There was a time, not too long ago, in the wake of the collapse of the ill-fated Meech Lake Accord of 1990, when the political right in Canada, heretofore led by Brian Mulroney’s PC Party, split into the Bloc Québécois in our Province and the Reform Party out west, leaving the PC forces much weakened, thereby allowing Jean Chrétien’s Liberals to come up the middle for the better part of over a decade between 1993-2003.

This disunity on the right pretty much guaranteed that the right wing vote in Canada would be split between Reform/Alliance and PC candidates in the west, allowing mostly Reform/Alliance to carry the day. In Ontario, where the PCs had traditionally been strong in the 20th century federally, it being Loyalist country, the PC vote collapsed as Mr. Mulroney’s departure from the federal scene left a gaping hole in the central-Canadian pro-business vote market.

Jean Chrétien however, fresh from his stint at Gordon Capital in Toronto, having made a name for himself amongst the business community of vote-rich pro-business Ontario, arrived just in time as a viable solution for voters to support, not to mention in defending Canada against the re-nascent separatist element, personified by the candidates of the Bloc Québecois, which had emerged out of the Québec wing of Mr. Mulroney’s PCs, in the wake of the failure of Meech and its much-ballyhooed ‘Distinct Society’ clause for Québec.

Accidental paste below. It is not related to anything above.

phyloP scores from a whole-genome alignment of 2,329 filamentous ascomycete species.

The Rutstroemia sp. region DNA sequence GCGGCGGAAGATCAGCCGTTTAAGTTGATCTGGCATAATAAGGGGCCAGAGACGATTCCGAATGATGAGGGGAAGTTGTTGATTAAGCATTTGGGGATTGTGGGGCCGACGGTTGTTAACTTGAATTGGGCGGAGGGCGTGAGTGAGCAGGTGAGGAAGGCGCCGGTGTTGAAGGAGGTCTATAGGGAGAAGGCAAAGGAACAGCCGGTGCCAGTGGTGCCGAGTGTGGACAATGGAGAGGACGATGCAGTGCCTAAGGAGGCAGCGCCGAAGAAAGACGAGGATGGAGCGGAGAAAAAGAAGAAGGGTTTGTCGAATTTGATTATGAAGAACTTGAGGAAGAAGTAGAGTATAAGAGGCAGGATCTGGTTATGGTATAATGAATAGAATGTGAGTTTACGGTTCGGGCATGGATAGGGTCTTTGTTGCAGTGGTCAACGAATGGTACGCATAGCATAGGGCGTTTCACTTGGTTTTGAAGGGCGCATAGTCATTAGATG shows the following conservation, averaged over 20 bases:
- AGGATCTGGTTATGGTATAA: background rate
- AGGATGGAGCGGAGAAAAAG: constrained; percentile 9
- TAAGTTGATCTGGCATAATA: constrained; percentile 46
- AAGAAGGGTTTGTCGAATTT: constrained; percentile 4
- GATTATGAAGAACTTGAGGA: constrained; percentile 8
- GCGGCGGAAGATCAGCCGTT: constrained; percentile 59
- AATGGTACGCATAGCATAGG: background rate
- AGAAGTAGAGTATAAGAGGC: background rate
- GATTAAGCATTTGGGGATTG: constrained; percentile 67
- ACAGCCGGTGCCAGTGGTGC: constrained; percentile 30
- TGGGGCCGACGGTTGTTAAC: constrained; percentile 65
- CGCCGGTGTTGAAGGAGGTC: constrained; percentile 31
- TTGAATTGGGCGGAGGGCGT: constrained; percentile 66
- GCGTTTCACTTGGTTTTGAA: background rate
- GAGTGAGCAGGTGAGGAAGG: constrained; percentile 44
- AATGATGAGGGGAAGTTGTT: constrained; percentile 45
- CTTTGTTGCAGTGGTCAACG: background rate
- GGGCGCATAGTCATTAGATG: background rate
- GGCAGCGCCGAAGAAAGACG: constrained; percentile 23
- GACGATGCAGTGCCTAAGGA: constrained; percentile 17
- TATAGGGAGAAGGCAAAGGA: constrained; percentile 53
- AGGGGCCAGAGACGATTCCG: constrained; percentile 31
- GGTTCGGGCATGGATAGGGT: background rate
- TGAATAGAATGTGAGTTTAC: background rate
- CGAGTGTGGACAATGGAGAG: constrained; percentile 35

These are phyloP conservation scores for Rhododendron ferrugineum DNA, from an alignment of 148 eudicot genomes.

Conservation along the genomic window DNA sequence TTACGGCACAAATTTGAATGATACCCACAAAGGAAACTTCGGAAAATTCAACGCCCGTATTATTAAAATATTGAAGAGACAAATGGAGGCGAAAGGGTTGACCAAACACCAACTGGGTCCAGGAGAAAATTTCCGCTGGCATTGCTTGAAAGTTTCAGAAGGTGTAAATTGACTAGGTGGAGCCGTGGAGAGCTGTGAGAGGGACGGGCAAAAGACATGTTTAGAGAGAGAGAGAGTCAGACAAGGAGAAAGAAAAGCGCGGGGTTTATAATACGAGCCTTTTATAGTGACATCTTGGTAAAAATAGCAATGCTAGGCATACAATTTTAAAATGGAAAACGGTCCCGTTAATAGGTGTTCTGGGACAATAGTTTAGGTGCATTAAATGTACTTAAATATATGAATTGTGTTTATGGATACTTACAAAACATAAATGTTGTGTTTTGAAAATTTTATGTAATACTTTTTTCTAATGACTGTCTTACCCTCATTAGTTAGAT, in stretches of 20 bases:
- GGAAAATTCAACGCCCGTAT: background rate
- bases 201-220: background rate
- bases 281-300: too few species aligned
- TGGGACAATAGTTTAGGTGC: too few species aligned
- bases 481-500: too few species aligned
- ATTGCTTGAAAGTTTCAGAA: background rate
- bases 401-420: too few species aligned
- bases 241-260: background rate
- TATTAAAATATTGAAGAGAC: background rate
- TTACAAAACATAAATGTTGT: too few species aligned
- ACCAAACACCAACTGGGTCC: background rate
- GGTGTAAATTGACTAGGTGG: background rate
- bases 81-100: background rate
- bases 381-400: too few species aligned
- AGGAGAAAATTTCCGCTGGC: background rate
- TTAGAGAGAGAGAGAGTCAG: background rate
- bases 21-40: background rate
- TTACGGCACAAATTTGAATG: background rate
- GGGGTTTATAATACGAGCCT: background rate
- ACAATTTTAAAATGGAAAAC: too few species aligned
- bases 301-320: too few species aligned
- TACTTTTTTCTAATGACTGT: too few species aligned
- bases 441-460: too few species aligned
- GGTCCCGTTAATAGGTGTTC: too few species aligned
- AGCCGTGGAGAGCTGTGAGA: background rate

So by sweeping Ontario, getting some Anglo West Island seats in Montréal, and a smattering of other Liberal ridings in the west and Maritimes, Mr. Chrétien was able to rule Canada with three consecutive majorities in ten years. However, all this fell apart as soon as the internal power struggle over leadership between Mr. Chrétien and Paul Martin rose to the surface and, combined with the Sponsorship Scandal, wherein Mr. Chrétien’s government had been caught in an elaborate party-financing kickback scheme with taxpayer’s money on a series of pro-Canada government sponsorship campaigns run by various advertizing firms, which were designed to raise Canada’s ‘brand-name recognisability’ in Québec in the wake of the nail-biter victory in the 1995 Québec vote on secession, support for the federal Liberal Party soon collapsed.